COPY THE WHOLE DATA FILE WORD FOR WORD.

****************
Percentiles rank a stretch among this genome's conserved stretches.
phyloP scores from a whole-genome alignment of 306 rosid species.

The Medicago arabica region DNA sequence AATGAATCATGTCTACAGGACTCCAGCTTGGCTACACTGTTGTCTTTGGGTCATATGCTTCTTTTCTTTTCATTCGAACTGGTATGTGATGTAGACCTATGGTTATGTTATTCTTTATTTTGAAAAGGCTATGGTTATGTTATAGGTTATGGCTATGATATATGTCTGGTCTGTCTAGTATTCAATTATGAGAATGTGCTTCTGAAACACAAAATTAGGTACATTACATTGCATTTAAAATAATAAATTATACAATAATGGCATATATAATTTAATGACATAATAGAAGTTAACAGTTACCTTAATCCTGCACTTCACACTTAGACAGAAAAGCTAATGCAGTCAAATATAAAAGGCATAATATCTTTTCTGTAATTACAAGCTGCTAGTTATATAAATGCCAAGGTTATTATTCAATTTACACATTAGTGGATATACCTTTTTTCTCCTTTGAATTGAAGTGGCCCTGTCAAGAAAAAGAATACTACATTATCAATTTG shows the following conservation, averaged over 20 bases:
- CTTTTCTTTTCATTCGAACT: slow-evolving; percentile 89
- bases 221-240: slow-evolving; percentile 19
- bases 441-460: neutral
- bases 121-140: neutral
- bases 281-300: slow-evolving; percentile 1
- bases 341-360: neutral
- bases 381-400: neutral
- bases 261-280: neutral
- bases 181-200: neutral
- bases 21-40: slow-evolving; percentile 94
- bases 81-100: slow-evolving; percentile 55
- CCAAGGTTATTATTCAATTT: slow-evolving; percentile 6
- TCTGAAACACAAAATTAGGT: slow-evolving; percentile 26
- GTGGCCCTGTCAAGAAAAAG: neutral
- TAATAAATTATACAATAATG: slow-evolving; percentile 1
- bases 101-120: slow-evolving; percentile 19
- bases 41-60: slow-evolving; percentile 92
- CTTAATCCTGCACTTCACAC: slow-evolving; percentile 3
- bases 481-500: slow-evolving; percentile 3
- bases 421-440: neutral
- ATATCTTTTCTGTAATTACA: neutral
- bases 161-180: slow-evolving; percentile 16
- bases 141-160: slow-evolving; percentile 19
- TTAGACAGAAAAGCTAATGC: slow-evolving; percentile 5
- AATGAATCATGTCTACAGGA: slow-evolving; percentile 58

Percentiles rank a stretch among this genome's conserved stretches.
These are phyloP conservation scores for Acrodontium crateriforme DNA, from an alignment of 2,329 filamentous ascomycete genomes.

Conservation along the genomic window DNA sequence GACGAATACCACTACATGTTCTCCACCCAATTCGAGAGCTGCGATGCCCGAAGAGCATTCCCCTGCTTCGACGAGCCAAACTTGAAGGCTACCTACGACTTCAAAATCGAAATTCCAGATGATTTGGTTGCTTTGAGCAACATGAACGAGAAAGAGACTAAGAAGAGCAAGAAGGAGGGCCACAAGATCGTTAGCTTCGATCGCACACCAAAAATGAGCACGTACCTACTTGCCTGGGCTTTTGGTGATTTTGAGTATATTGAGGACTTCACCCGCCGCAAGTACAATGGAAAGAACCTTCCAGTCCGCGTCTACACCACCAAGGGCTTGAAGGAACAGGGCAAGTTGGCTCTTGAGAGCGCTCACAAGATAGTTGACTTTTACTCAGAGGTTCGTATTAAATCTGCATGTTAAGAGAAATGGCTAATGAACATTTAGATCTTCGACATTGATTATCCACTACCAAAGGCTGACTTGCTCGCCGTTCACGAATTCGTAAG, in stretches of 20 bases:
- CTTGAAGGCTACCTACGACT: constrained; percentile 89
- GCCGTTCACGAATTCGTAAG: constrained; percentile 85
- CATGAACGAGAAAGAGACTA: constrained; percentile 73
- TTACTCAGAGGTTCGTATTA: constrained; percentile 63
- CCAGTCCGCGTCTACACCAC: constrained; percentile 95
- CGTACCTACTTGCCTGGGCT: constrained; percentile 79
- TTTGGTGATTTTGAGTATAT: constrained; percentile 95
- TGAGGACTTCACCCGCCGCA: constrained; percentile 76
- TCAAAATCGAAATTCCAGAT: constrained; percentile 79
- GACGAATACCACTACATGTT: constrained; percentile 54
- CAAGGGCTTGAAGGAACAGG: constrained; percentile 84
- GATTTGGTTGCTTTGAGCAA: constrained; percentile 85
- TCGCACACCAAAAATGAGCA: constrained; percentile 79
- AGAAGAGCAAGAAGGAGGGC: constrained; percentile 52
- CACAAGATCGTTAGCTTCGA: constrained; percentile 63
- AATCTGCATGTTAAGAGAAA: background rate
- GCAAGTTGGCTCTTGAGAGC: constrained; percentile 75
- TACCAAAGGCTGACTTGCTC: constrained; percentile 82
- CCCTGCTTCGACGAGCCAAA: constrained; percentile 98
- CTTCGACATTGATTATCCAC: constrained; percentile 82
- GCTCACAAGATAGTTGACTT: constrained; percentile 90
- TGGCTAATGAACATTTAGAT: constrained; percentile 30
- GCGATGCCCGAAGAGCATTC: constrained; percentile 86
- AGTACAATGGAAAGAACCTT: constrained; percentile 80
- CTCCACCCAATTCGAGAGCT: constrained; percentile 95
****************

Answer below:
Percentiles rank a stretch among this genome's conserved stretches.
phyloP scores from a whole-genome alignment of 306 rosid species.

The Medicago arabica region DNA sequence AATGAATCATGTCTACAGGACTCCAGCTTGGCTACACTGTTGTCTTTGGGTCATATGCTTCTTTTCTTTTCATTCGAACTGGTATGTGATGTAGACCTATGGTTATGTTATTCTTTATTTTGAAAAGGCTATGGTTATGTTATAGGTTATGGCTATGATATATGTCTGGTCTGTCTAGTATTCAATTATGAGAATGTGCTTCTGAAACACAAAATTAGGTACATTACATTGCATTTAAAATAATAAATTATACAATAATGGCATATATAATTTAATGACATAATAGAAGTTAACAGTTACCTTAATCCTGCACTTCACACTTAGACAGAAAAGCTAATGCAGTCAAATATAAAAGGCATAATATCTTTTCTGTAATTACAAGCTGCTAGTTATATAAATGCCAAGGTTATTATTCAATTTACACATTAGTGGATATACCTTTTTTCTCCTTTGAATTGAAGTGGCCCTGTCAAGAAAAAGAATACTACATTATCAATTTG shows the following conservation, averaged over 20 bases:
- CTTTTCTTTTCATTCGAACT: slow-evolving; percentile 89
- bases 221-240: slow-evolving; percentile 19
- bases 441-460: neutral
- bases 121-140: neutral
- bases 281-300: slow-evolving; percentile 1
- bases 341-360: neutral
- bases 381-400: neutral
- bases 261-280: neutral
- bases 181-200: neutral
- bases 21-40: slow-evolving; percentile 94
- bases 81-100: slow-evolving; percentile 55
- CCAAGGTTATTATTCAATTT: slow-evolving; percentile 6
- TCTGAAACACAAAATTAGGT: slow-evolving; percentile 26
- GTGGCCCTGTCAAGAAAAAG: neutral
- TAATAAATTATACAATAATG: slow-evolving; percentile 1
- bases 101-120: slow-evolving; percentile 19
- bases 41-60: slow-evolving; percentile 92
- CTTAATCCTGCACTTCACAC: slow-evolving; percentile 3
- bases 481-500: slow-evolving; percentile 3
- bases 421-440: neutral
- ATATCTTTTCTGTAATTACA: neutral
- bases 161-180: slow-evolving; percentile 16
- bases 141-160: slow-evolving; percentile 19
- TTAGACAGAAAAGCTAATGC: slow-evolving; percentile 5
- AATGAATCATGTCTACAGGA: slow-evolving; percentile 58

Percentiles rank a stretch among this genome's conserved stretches.
These are phyloP conservation scores for Acrodontium crateriforme DNA, from an alignment of 2,329 filamentous ascomycete genomes.

Conservation along the genomic window DNA sequence GACGAATACCACTACATGTTCTCCACCCAATTCGAGAGCTGCGATGCCCGAAGAGCATTCCCCTGCTTCGACGAGCCAAACTTGAAGGCTACCTACGACTTCAAAATCGAAATTCCAGATGATTTGGTTGCTTTGAGCAACATGAACGAGAAAGAGACTAAGAAGAGCAAGAAGGAGGGCCACAAGATCGTTAGCTTCGATCGCACACCAAAAATGAGCACGTACCTACTTGCCTGGGCTTTTGGTGATTTTGAGTATATTGAGGACTTCACCCGCCGCAAGTACAATGGAAAGAACCTTCCAGTCCGCGTCTACACCACCAAGGGCTTGAAGGAACAGGGCAAGTTGGCTCTTGAGAGCGCTCACAAGATAGTTGACTTTTACTCAGAGGTTCGTATTAAATCTGCATGTTAAGAGAAATGGCTAATGAACATTTAGATCTTCGACATTGATTATCCACTACCAAAGGCTGACTTGCTCGCCGTTCACGAATTCGTAAG, in stretches of 20 bases:
- CTTGAAGGCTACCTACGACT: constrained; percentile 89
- GCCGTTCACGAATTCGTAAG: constrained; percentile 85
- CATGAACGAGAAAGAGACTA: constrained; percentile 73
- TTACTCAGAGGTTCGTATTA: constrained; percentile 63
- CCAGTCCGCGTCTACACCAC: constrained; percentile 95
- CGTACCTACTTGCCTGGGCT: constrained; percentile 79
- TTTGGTGATTTTGAGTATAT: constrained; percentile 95
- TGAGGACTTCACCCGCCGCA: constrained; percentile 76
- TCAAAATCGAAATTCCAGAT: constrained; percentile 79
- GACGAATACCACTACATGTT: constrained; percentile 54
- CAAGGGCTTGAAGGAACAGG: constrained; percentile 84
- GATTTGGTTGCTTTGAGCAA: constrained; percentile 85
- TCGCACACCAAAAATGAGCA: constrained; percentile 79
- AGAAGAGCAAGAAGGAGGGC: constrained; percentile 52
- CACAAGATCGTTAGCTTCGA: constrained; percentile 63
- AATCTGCATGTTAAGAGAAA: background rate
- GCAAGTTGGCTCTTGAGAGC: constrained; percentile 75
- TACCAAAGGCTGACTTGCTC: constrained; percentile 82
- CCCTGCTTCGACGAGCCAAA: constrained; percentile 98
- CTTCGACATTGATTATCCAC: constrained; percentile 82
- GCTCACAAGATAGTTGACTT: constrained; percentile 90
- TGGCTAATGAACATTTAGAT: constrained; percentile 30
- GCGATGCCCGAAGAGCATTC: constrained; percentile 86
- AGTACAATGGAAAGAACCTT: constrained; percentile 80
- CTCCACCCAATTCGAGAGCT: constrained; percentile 95